My new priest is a father

I mean literally. He has two kids. I believe that he was married and was a deacon, but then she passed away, and he joined the priesthood after that - I’m not sure how much longer. I found this very interesting. He was just ordained a few weeks ago and is brand new to the priesthood. I’m curious as to how long a deacon must study for the priesthood.

Also, what’s the teaching behind widowers or parents joining the priesthood?

A widower or a father can join the priesthood but he can’t have any dependents (I think the same applies to former Anglican priests).

One of my high school teachers did the same. After the death of his wife (and I guess after his kids became independent, because I didn’t know that part), he became a priest. Didn’t follow up to know how quickly it all happened.

But regarding another angle; a married Episcopalian with a daughter 17 yrs old, decided to convert and is welcomed into the Catholic Church as a priest with obvious dispensation from the Vatican. Perhaps by the time everything was to be a done deal, the daughter became independent? Vatican said ok but specifically delayed the process til the daughter came of age? That’s the part I don’t know…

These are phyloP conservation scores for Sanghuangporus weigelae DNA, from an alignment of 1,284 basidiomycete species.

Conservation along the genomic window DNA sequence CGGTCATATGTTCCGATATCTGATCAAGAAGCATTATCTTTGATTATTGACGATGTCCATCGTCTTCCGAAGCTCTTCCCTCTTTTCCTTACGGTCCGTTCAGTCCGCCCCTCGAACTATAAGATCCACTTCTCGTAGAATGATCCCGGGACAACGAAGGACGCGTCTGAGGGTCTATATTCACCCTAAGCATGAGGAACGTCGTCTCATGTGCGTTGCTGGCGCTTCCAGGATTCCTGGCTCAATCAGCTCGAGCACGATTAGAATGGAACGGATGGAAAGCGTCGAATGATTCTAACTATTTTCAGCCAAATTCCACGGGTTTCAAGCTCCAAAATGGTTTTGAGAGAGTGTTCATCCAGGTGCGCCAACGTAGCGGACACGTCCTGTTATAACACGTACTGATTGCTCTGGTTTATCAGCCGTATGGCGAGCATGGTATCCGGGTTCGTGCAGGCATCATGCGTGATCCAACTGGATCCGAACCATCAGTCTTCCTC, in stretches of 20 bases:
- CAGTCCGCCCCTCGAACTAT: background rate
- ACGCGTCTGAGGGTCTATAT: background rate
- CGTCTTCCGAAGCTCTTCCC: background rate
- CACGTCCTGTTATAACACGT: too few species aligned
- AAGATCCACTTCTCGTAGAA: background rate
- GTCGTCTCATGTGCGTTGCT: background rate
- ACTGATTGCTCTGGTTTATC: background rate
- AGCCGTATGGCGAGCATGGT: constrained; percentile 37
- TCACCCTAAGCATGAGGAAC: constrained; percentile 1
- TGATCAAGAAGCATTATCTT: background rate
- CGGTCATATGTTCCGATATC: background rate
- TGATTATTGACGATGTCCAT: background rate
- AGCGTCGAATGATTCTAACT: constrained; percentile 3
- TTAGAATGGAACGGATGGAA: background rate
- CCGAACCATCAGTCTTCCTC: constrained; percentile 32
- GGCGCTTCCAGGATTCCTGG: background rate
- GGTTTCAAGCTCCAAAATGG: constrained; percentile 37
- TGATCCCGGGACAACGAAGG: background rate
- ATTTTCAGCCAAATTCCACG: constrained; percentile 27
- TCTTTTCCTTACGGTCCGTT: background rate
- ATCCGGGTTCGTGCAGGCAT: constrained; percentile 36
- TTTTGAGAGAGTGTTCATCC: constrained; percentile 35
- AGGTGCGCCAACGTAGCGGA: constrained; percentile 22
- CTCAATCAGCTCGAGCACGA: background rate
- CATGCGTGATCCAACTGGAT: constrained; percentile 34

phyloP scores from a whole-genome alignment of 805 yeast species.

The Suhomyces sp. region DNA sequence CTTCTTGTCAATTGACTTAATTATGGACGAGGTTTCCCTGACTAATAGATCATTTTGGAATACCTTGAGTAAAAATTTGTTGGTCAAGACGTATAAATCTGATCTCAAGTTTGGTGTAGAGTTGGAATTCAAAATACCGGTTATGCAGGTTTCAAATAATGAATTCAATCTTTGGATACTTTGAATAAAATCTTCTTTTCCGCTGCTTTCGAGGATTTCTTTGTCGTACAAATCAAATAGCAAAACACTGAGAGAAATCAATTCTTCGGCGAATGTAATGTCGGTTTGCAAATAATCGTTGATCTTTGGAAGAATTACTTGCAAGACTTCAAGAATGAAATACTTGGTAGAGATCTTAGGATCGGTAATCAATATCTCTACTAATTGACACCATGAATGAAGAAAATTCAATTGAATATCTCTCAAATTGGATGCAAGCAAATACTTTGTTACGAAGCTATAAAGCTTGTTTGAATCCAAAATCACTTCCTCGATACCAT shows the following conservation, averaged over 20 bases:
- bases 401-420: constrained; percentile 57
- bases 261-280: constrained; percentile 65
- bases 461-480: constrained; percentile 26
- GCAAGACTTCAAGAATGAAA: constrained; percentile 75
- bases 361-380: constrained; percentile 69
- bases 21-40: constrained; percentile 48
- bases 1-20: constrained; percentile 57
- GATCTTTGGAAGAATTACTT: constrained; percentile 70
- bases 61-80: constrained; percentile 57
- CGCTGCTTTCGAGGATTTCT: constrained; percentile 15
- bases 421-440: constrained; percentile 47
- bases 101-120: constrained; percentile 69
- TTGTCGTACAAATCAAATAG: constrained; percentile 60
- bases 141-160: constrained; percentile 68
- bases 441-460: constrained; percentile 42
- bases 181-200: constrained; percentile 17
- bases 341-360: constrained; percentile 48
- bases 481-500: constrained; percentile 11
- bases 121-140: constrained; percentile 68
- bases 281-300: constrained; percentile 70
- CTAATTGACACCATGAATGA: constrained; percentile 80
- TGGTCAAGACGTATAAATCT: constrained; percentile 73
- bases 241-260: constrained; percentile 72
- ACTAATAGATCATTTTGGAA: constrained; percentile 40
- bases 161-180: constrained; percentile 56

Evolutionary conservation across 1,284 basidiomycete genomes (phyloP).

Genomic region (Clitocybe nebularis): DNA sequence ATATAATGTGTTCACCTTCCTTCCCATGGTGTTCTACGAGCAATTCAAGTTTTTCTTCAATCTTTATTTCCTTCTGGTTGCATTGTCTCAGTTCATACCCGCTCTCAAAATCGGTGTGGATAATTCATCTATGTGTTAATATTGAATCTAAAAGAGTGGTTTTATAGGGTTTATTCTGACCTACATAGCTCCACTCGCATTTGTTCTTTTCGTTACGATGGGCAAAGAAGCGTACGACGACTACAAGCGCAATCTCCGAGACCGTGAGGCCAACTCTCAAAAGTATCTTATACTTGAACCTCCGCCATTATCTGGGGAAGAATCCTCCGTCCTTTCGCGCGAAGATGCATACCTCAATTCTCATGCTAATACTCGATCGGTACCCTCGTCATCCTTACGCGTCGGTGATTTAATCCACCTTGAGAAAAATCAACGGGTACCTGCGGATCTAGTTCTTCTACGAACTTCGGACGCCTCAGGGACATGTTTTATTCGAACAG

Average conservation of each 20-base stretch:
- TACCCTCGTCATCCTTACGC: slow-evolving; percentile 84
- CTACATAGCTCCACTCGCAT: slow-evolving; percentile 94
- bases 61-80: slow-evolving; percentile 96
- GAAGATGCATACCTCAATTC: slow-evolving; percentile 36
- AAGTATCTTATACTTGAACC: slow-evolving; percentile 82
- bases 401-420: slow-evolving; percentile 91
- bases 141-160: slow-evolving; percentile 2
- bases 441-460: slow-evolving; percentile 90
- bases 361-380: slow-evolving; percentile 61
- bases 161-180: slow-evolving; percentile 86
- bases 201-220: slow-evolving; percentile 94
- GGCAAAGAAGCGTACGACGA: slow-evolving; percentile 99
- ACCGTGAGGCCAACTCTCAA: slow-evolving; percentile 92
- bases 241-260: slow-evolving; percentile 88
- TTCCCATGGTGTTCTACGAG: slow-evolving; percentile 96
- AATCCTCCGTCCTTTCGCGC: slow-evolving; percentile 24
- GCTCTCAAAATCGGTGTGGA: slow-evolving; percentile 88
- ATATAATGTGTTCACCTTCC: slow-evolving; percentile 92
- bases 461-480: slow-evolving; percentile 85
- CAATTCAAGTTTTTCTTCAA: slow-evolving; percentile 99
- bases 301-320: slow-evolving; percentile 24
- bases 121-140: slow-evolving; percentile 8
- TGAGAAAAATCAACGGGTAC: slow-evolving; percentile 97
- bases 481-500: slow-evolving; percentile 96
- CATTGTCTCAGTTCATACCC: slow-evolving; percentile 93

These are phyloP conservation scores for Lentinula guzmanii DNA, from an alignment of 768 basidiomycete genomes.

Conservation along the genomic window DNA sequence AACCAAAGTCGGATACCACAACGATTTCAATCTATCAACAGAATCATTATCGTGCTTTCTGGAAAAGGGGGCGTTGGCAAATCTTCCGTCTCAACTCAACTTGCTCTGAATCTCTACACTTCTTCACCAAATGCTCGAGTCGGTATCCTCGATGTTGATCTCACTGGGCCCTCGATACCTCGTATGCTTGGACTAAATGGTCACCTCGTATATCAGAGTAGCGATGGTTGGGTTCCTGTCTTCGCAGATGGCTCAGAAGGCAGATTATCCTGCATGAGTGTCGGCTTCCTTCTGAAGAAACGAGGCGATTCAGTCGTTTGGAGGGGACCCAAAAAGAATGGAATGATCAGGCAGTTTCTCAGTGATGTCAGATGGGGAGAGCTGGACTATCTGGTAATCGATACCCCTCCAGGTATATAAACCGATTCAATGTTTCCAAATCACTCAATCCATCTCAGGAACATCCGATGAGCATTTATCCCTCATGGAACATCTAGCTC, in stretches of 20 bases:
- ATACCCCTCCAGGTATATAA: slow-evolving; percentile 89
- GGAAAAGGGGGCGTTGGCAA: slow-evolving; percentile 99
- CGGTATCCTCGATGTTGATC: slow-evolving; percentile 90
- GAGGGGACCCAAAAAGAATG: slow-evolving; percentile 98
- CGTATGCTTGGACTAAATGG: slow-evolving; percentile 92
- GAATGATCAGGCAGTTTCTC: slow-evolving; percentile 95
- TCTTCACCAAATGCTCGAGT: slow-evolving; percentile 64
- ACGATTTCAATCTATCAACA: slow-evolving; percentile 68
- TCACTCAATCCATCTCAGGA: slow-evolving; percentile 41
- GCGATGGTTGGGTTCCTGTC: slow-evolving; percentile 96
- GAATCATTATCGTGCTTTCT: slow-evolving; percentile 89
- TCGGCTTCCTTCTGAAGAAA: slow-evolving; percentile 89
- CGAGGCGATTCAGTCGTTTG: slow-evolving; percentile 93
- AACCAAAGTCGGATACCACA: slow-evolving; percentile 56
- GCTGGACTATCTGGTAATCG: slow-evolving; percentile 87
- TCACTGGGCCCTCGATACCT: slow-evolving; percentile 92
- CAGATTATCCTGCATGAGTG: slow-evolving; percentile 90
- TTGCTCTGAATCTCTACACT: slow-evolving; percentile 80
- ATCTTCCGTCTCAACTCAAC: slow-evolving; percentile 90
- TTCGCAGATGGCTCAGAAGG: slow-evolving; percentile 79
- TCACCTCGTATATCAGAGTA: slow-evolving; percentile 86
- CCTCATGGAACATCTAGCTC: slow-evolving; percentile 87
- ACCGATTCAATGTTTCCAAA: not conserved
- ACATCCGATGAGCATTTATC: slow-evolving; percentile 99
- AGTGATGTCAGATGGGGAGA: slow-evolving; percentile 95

The main restriction is that a widowed man not have any dependants, yes. As far as how long a deacon must sstudy for the priesthood after his wife passes away, I believe that it is up to specific dioceses to determine that. I am not 100% on that, though.

Also, here’s an article from a year ago today about married priests who converted.

I know married Anglican Priests can be ordained into the Ordinariate. Not sure about child dependents, though from a practical standpoint most Ordinariate style Churches have pretty small congregations, so supporting a Priest and family would be difficult even before losing some to the transition.

No, it does not apply to former Anglican priests, although it is my understanding that a former Anglican priest with young children who is ordained as a Catholic priest will typically have a source of income in addition to the salary he receives from the Church, either from his wife’s work or from the priest himself working a second job. Also, it is important to note that married men ordained under the Pastoral Provision have generally been excluded from serving as parish pastors.